To make matters worse, indeed much worse, whatever was left of the already tattered state revenues was blocked. In the original list of “essential goods and services”, there were two items which provided some succour to state tax revenues – alcohol and e-commerce. Almost all states, other than those with prohibition, collect somewhere between 30-40% of their own tax revenues from alcohol; and e-commerce (particularly e-retailing) permits sale of non-essentials on which GST would be payable. On 14 April, while extending the lockdown, the central government banned these as well without any ostensible reason. This will reduce state taxes further to somewhere between 25-30% of what they would have been otherwise.

The states’ fiscal woes do not stop here. There are three other body blows that they have to cope with. First, the Centre has quietly announced expenditure cuts of 5-10% on all Ministries/Departments except 10, which may be further extended. Having been in this game for many years, its outcome is quite evident – the entire cut will be made on Centrally Sponsored Schemes (CSS). The CSS are schemes that are implemented by the states but financed by the Centre, and constitute a significant portion of the non-statutory transfers from the Centre to the states. Typically, whenever there is any expenditure cut by the Centre, practically all the Ministries/Departments protect budget heads, which are directly controlled by them. The CSS do not fall in this category, and practically all cost-reduction adjustments are made in them.

Second, the crash in world oil prices created an opening for additional resource mobilisation for oil-importing countries like India. On earlier occasions, such revenue opportunities were shared between the Centre and the states. This time, however, the Centre has pre-empted the entire space by raising its own taxes before the states even became aware of the possibility. In a situation where demand for petroleum products is sharply down because of movement restrictions and serious hardships being faced by the transport industry, any possibility of states raising their own taxes is effectively foreclosed (although a few small states have done so).

Third, the central power-generating companies have demanded that states make advance payment for any electricity they purchase. This poses a very difficult dilemma for the states. In their current cash-strapped situation, up-front payment for electricity will necessitate slashing expenditures elsewhere, perhaps including their humanitarian efforts. On the other hand, if electricity is cut off, its consequences on all ongoing activities and on people’s living conditions will be incalculable. It is not clear yet how this trade-off will play out.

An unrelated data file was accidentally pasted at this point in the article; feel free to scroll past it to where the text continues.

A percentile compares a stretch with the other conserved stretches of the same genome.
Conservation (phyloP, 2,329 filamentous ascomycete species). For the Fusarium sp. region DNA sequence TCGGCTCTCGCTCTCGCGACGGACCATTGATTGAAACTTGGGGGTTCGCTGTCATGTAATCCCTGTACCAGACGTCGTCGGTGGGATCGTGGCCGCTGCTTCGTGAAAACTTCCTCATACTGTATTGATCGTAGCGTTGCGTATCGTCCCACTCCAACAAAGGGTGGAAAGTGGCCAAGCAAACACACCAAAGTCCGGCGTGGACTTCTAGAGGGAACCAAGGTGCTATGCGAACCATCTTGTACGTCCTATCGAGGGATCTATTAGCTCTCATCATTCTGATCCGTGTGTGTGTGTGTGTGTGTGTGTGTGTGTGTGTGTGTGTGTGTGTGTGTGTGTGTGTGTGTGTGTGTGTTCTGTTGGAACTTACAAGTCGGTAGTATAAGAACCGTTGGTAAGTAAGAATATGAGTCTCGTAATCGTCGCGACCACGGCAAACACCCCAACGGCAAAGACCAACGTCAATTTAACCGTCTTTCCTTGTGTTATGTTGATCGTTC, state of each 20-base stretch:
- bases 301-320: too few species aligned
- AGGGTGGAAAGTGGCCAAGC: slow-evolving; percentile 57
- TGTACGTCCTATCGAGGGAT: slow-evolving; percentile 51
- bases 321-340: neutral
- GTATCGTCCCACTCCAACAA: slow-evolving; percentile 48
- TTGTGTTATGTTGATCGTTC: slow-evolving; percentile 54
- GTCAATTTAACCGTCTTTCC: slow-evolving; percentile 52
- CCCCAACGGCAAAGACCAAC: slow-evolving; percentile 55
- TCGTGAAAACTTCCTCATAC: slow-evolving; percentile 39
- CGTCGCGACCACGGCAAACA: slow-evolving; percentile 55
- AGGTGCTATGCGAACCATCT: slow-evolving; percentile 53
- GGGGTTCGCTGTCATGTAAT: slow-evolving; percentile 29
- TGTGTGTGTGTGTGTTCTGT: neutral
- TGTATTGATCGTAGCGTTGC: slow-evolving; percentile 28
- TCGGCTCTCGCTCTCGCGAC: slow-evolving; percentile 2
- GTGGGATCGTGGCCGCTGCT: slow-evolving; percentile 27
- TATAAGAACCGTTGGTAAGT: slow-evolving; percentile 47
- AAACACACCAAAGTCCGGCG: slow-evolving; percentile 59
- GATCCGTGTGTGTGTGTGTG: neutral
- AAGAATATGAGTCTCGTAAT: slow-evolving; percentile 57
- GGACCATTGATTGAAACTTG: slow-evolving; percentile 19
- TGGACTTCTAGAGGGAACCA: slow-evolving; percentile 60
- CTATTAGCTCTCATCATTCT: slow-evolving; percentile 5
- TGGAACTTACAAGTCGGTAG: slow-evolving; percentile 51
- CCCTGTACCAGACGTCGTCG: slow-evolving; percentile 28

Thus, the only option left to the states is to increase their borrowings. As far as state borrowing limits are concerned, the Centre has so far not permitted any additional borrowings for the year. What has been done is to permit the states to front-load their borrowing programme within the approved annual limits. In effect, this means that unless the borrowing limits are relaxed at some future point in time, the states will have to impose massive spending cuts in the future, aggregating to all the expenditure that they are incurring.

In view of the dire situation facing them, many states have floated additional state government bonds and, quite predictably, have paid a high price for it. The interest rate on these additional bonds shot up by about 1.5 percentage points from around 7.5% earlier, which means an additional future interest payment liability of about 20% on these borrowings. As things stand, the Centre can still borrow at less than 7% interest and on-lend to the states, but there is no indication that this on the cards. This sad state of affairs is likely to continue for a while, and more and more states will end up with large permanent liabilities on their budgets.

If all of this was not enough, the Centre has added insult to injury. The PM-CARES fund, an opaque, discretionary, and apparently non-auditable fund has been set up by the Centre, which has been made eligible for use of CSR (corporate social responsibility) expenses of corporates. This provision has not been extended to the Chief Minister’s Relief Funds that all states have for meeting humanitarian needs. Consequently, even if corporates wish to support the states in which they are located, they are debarred from doing so by a centrally imposed rule.

Thus, when all the smoke and dust clears, state government finances will be in shambles, and they will have to approach the Centre with begging bowls in hand to continue their day-to-day activities.